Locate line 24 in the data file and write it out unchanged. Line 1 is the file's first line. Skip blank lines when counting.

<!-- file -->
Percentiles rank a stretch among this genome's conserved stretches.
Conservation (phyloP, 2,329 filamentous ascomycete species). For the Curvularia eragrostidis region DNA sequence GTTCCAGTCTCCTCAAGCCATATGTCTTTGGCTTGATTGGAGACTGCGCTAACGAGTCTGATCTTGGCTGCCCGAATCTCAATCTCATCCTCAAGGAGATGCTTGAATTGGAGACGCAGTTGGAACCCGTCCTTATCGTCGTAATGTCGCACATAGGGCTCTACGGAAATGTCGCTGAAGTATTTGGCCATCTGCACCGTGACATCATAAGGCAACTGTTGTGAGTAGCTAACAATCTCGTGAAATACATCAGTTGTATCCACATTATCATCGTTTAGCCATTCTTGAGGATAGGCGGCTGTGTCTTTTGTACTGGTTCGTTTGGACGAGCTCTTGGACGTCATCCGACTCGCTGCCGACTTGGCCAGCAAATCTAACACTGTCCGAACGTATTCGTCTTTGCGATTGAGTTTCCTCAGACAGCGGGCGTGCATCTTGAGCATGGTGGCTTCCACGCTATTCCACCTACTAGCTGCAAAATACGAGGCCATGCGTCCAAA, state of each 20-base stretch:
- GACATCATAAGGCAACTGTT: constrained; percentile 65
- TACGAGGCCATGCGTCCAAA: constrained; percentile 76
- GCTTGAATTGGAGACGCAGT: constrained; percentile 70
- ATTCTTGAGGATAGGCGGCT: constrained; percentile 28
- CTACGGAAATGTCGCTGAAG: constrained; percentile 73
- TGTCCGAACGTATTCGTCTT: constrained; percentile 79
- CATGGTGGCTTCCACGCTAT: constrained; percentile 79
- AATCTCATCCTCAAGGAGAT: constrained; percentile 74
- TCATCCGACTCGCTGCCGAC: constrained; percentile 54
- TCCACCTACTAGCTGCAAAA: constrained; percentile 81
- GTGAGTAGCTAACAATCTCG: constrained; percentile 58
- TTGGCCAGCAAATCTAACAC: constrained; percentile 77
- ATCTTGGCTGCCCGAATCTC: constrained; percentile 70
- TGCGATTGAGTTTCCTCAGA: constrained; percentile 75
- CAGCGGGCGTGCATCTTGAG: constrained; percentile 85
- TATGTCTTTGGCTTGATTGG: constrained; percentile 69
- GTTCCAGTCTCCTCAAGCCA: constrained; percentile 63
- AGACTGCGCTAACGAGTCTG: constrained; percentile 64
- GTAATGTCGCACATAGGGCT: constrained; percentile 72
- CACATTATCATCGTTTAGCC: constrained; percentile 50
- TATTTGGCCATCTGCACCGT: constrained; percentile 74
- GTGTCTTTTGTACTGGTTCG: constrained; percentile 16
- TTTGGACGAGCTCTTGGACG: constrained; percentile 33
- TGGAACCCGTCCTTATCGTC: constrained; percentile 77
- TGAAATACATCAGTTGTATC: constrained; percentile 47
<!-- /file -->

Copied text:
- GTGTCTTTTGTACTGGTTCG: constrained; percentile 16